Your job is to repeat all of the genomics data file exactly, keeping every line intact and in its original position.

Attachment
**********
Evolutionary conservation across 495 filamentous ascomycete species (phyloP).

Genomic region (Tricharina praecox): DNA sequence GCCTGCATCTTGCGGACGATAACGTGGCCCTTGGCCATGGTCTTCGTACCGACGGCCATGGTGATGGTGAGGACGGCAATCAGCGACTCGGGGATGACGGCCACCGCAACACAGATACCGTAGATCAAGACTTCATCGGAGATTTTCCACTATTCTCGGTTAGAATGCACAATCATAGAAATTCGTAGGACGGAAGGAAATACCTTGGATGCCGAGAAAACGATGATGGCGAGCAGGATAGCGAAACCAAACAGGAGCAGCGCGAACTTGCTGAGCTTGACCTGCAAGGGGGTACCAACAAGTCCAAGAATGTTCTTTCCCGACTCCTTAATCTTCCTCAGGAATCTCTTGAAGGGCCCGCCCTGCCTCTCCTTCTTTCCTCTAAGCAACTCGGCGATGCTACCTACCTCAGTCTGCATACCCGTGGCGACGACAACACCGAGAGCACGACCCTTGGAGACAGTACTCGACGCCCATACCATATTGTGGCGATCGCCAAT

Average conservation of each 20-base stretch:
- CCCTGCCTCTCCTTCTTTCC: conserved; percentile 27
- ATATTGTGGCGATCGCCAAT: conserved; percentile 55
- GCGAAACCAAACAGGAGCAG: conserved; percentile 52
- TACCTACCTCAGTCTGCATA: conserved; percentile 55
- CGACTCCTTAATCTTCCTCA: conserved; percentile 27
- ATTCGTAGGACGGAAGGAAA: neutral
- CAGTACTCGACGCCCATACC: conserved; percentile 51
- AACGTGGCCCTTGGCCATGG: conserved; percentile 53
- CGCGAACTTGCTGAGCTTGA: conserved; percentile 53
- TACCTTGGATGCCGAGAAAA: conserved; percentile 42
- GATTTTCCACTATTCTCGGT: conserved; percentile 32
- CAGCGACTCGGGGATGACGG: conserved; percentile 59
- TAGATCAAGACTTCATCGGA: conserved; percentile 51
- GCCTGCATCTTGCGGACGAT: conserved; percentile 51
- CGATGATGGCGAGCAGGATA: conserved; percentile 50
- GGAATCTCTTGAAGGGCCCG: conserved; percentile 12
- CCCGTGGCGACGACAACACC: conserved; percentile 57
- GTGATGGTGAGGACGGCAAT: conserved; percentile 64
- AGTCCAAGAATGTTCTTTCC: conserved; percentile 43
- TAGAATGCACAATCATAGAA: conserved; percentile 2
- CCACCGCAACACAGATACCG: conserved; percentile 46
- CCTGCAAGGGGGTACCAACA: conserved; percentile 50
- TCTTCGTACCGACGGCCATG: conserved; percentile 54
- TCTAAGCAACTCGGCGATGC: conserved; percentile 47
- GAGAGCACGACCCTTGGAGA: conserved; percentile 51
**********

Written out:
Evolutionary conservation across 495 filamentous ascomycete species (phyloP).

Genomic region (Tricharina praecox): DNA sequence GCCTGCATCTTGCGGACGATAACGTGGCCCTTGGCCATGGTCTTCGTACCGACGGCCATGGTGATGGTGAGGACGGCAATCAGCGACTCGGGGATGACGGCCACCGCAACACAGATACCGTAGATCAAGACTTCATCGGAGATTTTCCACTATTCTCGGTTAGAATGCACAATCATAGAAATTCGTAGGACGGAAGGAAATACCTTGGATGCCGAGAAAACGATGATGGCGAGCAGGATAGCGAAACCAAACAGGAGCAGCGCGAACTTGCTGAGCTTGACCTGCAAGGGGGTACCAACAAGTCCAAGAATGTTCTTTCCCGACTCCTTAATCTTCCTCAGGAATCTCTTGAAGGGCCCGCCCTGCCTCTCCTTCTTTCCTCTAAGCAACTCGGCGATGCTACCTACCTCAGTCTGCATACCCGTGGCGACGACAACACCGAGAGCACGACCCTTGGAGACAGTACTCGACGCCCATACCATATTGTGGCGATCGCCAAT

Average conservation of each 20-base stretch:
- CCCTGCCTCTCCTTCTTTCC: conserved; percentile 27
- ATATTGTGGCGATCGCCAAT: conserved; percentile 55
- GCGAAACCAAACAGGAGCAG: conserved; percentile 52
- TACCTACCTCAGTCTGCATA: conserved; percentile 55
- CGACTCCTTAATCTTCCTCA: conserved; percentile 27
- ATTCGTAGGACGGAAGGAAA: neutral
- CAGTACTCGACGCCCATACC: conserved; percentile 51
- AACGTGGCCCTTGGCCATGG: conserved; percentile 53
- CGCGAACTTGCTGAGCTTGA: conserved; percentile 53
- TACCTTGGATGCCGAGAAAA: conserved; percentile 42
- GATTTTCCACTATTCTCGGT: conserved; percentile 32
- CAGCGACTCGGGGATGACGG: conserved; percentile 59
- TAGATCAAGACTTCATCGGA: conserved; percentile 51
- GCCTGCATCTTGCGGACGAT: conserved; percentile 51
- CGATGATGGCGAGCAGGATA: conserved; percentile 50
- GGAATCTCTTGAAGGGCCCG: conserved; percentile 12
- CCCGTGGCGACGACAACACC: conserved; percentile 57
- GTGATGGTGAGGACGGCAAT: conserved; percentile 64
- AGTCCAAGAATGTTCTTTCC: conserved; percentile 43
- TAGAATGCACAATCATAGAA: conserved; percentile 2
- CCACCGCAACACAGATACCG: conserved; percentile 46
- CCTGCAAGGGGGTACCAACA: conserved; percentile 50
- TCTTCGTACCGACGGCCATG: conserved; percentile 54
- TCTAAGCAACTCGGCGATGC: conserved; percentile 47
- GAGAGCACGACCCTTGGAGA: conserved; percentile 51